But if we have to stipulate, now that we have a black president, that any black person who's ever said anything negative about a white person, for any reason, can now be called an anti-white "racist," we have lost the debate, permanently. There is actually a moron at the American Spectator who is attacking Sherrod because in her speech, she described a black man as having been "lynched," when he was merely beaten to death. Other right-wingers are going after statements by her husband, Charles. I'm sure both Shirley and Charles Sherrod can be found to have said something intemperate about white people at some point over the years. Her father was murdered by a white man, who was never brought to justice, despite eyewitnesses; Charles himself was repeatedly beaten and jailed for exercising his basic civil rights.

They still get to talk about white racism, folks – though both have lived lives that prove they don't believe all whites are racist, they want justice for everybody.

One thing I really wanted to say on Hardball, that just never came up, is this: In the speech for which she was vilified unfairly, Shirley Sherrod said something that I've said on Hardball, and that Howard Dean actually said, in a very different way, in 2003, when he suggested that Democrats should try to communicate with some of the guys with Confederate flags on their pickup trucks. He was attacked for suggesting that by some on the left (including John Kerry and Dick Gephardt, his Democratic rivals for the presidential nomination.) I defended him on Salon, so it's funny that Dean and I are now getting attention for having called the smearing of Shirley Sherrod by Fox News and Breitbart "racist" on the Sunday shows.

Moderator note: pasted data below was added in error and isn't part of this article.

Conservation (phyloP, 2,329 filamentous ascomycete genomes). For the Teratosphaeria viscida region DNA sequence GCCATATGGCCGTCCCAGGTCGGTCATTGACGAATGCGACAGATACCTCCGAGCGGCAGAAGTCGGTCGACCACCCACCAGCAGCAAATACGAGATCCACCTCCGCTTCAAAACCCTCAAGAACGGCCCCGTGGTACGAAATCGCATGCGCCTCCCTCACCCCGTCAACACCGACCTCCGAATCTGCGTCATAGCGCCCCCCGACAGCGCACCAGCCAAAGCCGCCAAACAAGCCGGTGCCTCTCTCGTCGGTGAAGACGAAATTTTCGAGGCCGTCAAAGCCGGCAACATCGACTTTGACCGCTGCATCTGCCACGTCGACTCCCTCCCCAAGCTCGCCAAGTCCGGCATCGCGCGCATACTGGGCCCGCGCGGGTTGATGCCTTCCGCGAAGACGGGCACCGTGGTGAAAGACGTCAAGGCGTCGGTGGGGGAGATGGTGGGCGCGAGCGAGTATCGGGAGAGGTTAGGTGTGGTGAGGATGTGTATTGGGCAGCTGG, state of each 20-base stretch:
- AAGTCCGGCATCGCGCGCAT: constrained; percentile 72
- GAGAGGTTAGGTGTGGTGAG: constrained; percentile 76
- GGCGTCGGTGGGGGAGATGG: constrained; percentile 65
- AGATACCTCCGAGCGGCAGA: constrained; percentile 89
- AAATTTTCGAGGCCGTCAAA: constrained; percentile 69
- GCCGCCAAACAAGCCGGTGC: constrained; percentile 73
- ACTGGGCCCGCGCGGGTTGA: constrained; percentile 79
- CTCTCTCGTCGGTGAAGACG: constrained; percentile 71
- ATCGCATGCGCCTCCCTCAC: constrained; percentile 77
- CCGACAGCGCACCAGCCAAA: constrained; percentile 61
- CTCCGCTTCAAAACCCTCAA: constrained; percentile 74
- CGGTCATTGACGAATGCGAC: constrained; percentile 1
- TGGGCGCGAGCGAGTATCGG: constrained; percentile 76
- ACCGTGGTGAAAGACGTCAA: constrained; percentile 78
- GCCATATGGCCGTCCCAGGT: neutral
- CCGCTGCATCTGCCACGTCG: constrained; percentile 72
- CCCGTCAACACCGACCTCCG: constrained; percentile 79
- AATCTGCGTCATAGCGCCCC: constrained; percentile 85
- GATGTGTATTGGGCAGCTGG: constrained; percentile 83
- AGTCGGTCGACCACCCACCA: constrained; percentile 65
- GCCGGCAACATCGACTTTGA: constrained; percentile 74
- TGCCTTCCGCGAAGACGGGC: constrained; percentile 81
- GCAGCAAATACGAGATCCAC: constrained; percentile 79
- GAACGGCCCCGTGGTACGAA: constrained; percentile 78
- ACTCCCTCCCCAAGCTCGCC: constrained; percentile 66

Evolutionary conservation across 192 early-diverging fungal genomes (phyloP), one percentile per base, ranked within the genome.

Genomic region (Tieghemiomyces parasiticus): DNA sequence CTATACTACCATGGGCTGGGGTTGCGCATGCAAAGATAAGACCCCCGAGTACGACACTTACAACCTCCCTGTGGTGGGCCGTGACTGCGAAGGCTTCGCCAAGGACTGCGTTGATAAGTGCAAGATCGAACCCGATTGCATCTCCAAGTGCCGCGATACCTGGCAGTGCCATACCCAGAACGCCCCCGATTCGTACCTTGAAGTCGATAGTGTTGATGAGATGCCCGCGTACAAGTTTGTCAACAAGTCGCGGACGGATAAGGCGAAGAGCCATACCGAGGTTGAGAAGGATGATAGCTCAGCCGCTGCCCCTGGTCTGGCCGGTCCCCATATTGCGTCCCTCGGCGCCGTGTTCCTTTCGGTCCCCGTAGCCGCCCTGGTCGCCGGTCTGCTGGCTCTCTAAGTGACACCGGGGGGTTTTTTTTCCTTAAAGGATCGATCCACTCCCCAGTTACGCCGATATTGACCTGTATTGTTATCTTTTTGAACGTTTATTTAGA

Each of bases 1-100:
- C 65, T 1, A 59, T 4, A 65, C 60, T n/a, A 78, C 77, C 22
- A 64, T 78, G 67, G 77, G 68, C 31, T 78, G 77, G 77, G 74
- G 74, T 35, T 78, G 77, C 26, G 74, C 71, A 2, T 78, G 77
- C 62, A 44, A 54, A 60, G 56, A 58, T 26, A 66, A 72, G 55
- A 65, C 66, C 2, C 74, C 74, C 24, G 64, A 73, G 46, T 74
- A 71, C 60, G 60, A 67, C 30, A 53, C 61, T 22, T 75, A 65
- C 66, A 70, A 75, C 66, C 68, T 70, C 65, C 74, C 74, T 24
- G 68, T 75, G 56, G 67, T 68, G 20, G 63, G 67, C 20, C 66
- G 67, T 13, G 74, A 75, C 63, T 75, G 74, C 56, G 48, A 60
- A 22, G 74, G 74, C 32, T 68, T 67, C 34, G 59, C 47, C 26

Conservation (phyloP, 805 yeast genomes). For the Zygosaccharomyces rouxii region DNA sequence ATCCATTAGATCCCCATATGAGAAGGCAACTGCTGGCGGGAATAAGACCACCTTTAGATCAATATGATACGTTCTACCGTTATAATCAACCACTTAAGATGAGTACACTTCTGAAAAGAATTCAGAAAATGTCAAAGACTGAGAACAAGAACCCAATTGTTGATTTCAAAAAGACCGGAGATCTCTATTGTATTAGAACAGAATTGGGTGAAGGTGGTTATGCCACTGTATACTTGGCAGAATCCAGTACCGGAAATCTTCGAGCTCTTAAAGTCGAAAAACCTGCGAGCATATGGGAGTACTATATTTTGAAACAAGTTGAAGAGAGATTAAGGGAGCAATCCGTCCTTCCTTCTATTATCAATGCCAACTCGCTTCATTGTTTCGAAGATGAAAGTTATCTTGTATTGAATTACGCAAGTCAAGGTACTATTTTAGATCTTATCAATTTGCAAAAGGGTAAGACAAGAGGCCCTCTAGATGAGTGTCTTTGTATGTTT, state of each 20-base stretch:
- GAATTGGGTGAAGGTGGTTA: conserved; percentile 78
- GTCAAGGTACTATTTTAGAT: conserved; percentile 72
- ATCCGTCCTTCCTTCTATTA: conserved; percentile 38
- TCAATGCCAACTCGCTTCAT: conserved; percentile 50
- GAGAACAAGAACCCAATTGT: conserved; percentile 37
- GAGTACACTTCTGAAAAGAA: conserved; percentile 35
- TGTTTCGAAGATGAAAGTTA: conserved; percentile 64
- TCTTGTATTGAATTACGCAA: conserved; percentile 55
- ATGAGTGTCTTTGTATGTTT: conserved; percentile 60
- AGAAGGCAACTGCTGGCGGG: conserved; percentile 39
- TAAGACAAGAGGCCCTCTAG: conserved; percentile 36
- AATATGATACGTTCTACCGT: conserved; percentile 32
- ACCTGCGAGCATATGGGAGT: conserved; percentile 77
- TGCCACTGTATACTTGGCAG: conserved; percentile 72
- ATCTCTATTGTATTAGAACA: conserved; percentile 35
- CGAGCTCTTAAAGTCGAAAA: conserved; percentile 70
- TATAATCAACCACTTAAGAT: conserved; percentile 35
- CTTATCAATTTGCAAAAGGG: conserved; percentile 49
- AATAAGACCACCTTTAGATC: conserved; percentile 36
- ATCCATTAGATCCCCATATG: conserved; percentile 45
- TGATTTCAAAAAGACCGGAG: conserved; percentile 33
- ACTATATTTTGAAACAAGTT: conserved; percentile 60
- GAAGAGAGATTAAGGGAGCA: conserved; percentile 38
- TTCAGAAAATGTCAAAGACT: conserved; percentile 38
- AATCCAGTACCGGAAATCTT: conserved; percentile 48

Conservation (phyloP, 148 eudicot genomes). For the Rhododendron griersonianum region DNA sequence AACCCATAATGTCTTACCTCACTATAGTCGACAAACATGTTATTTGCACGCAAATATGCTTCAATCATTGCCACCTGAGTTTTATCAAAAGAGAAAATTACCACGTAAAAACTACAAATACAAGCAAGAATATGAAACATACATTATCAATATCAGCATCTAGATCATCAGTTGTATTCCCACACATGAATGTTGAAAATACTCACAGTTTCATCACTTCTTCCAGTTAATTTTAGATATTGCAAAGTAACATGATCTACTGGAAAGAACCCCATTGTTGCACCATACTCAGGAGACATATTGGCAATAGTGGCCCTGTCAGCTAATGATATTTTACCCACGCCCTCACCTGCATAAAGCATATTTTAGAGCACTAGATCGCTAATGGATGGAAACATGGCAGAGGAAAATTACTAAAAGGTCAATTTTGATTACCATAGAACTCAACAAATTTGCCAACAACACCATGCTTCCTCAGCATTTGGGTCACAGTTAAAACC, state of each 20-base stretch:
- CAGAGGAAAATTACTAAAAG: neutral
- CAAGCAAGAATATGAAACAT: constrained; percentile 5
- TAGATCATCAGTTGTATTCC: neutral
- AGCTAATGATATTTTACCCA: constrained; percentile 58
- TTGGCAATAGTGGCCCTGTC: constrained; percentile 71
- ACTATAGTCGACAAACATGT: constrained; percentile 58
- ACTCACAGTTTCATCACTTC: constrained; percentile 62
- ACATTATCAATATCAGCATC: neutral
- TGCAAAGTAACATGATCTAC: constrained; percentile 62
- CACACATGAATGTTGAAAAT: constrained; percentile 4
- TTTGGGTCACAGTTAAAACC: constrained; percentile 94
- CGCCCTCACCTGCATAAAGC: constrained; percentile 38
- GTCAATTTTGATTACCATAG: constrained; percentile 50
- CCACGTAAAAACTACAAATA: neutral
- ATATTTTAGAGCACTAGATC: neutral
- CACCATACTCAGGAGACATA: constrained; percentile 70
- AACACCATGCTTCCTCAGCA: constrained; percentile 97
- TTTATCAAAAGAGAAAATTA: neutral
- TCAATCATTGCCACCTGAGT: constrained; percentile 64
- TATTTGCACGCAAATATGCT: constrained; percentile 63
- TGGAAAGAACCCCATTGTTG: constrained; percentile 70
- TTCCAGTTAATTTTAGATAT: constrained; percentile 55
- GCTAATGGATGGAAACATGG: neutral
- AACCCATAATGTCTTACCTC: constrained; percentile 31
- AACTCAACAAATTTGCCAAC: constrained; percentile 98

But it's really not funny, or odd, at all: Dean and Sherrod have a similar message: Throughout our history, powerful forces have pitted black and white folks against each other, and white ethnics against each other, to obscure the fact that we have more in common than not, and to keep the have nots from banding together against the haves. That is a subversive, dangerous message to the people who have wealth and power in this country. It always has been, and it always will be. Maybe that's why no one is interested in talking about it.

I was hoping we could keep the focus on that message on Hardball today, but we got a little sidetracked.

Footnote: I'm glad Fox finally acknowledged at least a "breakdown," if not the full role it played in this media black op to smear Shirley Sherrod. Senior Vice President of News Michael Clemente confirmed what I said, and wrote, Sunday: – a news site -- as well as Fox Nation – a blogging site -- carried stories about Breitbart's false claims against Sherrod, before she was fired by the administration. I cannot believe they're still using the fact that O'Reilly taped before she resigned, but didn't air until after she'd resigned, to act like they wouldn't have pounced on Sherrod, on the air, if her firing hadn't made it a legitimate issue. But hey, their admission of a "breakdown" is progress at Fox.

Finally: While we're on the subject, I should also admit that I slipped on CNN Sunday and got a word wrong, with which the Lilliputians of the right are having a lot of fun. I told Howard Kurtz O'Reilly "ran the tape" trashing Sherrod before she was fired; I should have said "made the tape." Also on Sunday, I wrote a piece about "Fox's 50-state Southern Strategy." I should have made that "The GOP's 50-state Southern Strategy." I regret the error.


By Joan Walsh

Related Topics ------------------------------------------

Fox News Howard Dean Race Shirley Sherrod